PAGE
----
News in Review
“We are no longer resting on the mere hope that we can return to normal next year in the spring, but rather on the sure and certain knowledge that we will succeed”
As the UK death toll surpassed 60,000 last week, the first consignment of the Pfizer/BioTech vaccine arrived in the country from Belgium. With 40 million doses on order, sufficient to vaccinate 20 million people, the first doses have been distributed to various designated hospital vaccination centres across the country. On Tuesday, the NHS embarked on the biggest programme of mass vaccination in the history of the UK. In line with advice from the independent Joint Committee on Vaccination and Immunisation, the first phase will include care home residents and care staff.
At a Downing Street briefing last Wednesday, the Prime Minister confirmed the government’s acceptance of the recommendation from the independent Medicines and Healthcare Products Regulatory Agency to approve the vaccine for distribution. In an optimistic air, Boris Johnson commented, “We are no longer resting on the mere hope that we can return to normal next year in the spring, but rather on the sure and certain knowledge that we will succeed and together reclaim our lives and all the things about our lives that we love.” Despite his obvious jubilance, the Prime Minister struck a cautious tone, urging people to continue to adhere to the applicable restrictions within their tier, adding, “Until the vaccine is deployed, our plan does rely on all of us continuing to make sacrifices to protect those we love.”
Hopes grow over vaccine and US stimulus deal
As health authorities prepared for the vaccine rollout, the FTSE 100 ended last week on a nine-month high; its highest closing level since the first week of March. The rally was led by oil companies and mining stocks, optimistic about economic prospects following the vaccine approval. US stocks also reached highs, following a weak jobs report, which is pressurising US policymakers to agree a new stimulus package. President-elect Joe Biden urged Congress to agree a path forward. Moving away from the $2.4trn pandemic relief package they had been advocating before the election, House Speaker Nancy Pelosi and Senate Democratic leader Chuck Schumer, indicated they “could come to an agreement” based on a $908bn plan devised by a bipartisan group of lawmakers.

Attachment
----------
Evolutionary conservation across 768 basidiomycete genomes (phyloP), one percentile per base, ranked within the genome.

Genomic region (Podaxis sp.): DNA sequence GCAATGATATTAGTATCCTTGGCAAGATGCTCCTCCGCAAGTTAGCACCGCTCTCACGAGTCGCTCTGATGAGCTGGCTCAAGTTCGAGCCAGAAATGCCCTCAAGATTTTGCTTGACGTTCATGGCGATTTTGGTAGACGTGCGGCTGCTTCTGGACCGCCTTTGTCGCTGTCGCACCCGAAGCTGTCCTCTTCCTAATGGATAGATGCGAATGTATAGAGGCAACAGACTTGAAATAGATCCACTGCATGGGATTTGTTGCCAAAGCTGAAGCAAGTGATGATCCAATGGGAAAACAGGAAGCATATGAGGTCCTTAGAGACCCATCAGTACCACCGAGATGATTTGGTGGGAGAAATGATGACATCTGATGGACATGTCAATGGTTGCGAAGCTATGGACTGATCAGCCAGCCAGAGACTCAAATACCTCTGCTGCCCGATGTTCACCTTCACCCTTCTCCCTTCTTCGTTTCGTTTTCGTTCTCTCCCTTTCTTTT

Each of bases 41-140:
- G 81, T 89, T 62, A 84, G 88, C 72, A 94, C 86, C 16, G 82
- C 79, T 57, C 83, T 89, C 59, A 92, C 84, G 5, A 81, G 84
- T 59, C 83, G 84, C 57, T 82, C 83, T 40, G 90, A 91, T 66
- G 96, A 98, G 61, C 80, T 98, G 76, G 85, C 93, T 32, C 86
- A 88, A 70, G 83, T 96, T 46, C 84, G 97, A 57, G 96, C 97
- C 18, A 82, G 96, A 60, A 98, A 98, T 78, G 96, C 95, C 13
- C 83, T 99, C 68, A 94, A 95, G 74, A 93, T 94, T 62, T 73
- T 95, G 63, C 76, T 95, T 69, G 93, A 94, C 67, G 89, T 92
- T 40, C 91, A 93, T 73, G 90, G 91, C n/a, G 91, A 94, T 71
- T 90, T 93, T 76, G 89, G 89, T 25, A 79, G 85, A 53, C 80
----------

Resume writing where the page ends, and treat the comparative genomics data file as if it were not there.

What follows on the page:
Oil prices traded higher last week after the Organization of Petroleum Exporting Countries and allies (OPEC+) agreed to increase their collective output by 500,000 barrels a day from January, indicating their belief that the worst of the shock to demand inflicted by the pandemic has passed.
‘Uncertainty has receded’
According to the most recent economic outlook from the Organisation for Economic Co-operation and Development (OECD), the UK economy will contract by 11.2% this year, followed by growth of 4.2% and 4.1% in 2021 and 2022, as consumption rebounds. However, the report says that for the first time since the pandemic began there is now hope for the future, ‘Progress with vaccines and treatment have lifted expectations and uncertainty has receded.’
The report highlights the importance of the UK agreeing a trade deal with the EU by the end of the year to limit disturbances to importing and exporting industries. Failure to do so would, ‘entail serious additional economic disturbances in the short term and have a strongly negative effect on trade, productivity and jobs in the longer term.’
Brexit end game? Divergences remain
In a final push to reach a post-Brexit trade deal, talks between the UK and EU resumed in Brussels over the weekend, with the UK government insisting there is ‘still time to reach an agreement.’ Boris Johnson is meeting European Commission President Ursula von der Leyen in Brussels this week in a final bid to agree a deal. EU leaders are scheduled to meet on Thursday and Friday, which is likely to be the final feasible occasion for them to approve any potential deal before the end of the year.
The current rules on EU-UK trade end on 31 December, by which time both sides have to agree and ratify any deal. Failure to do so, would mean business would be conducted on World Trade Organization rules, meaning the introduction of tariffs and border checks on goods.
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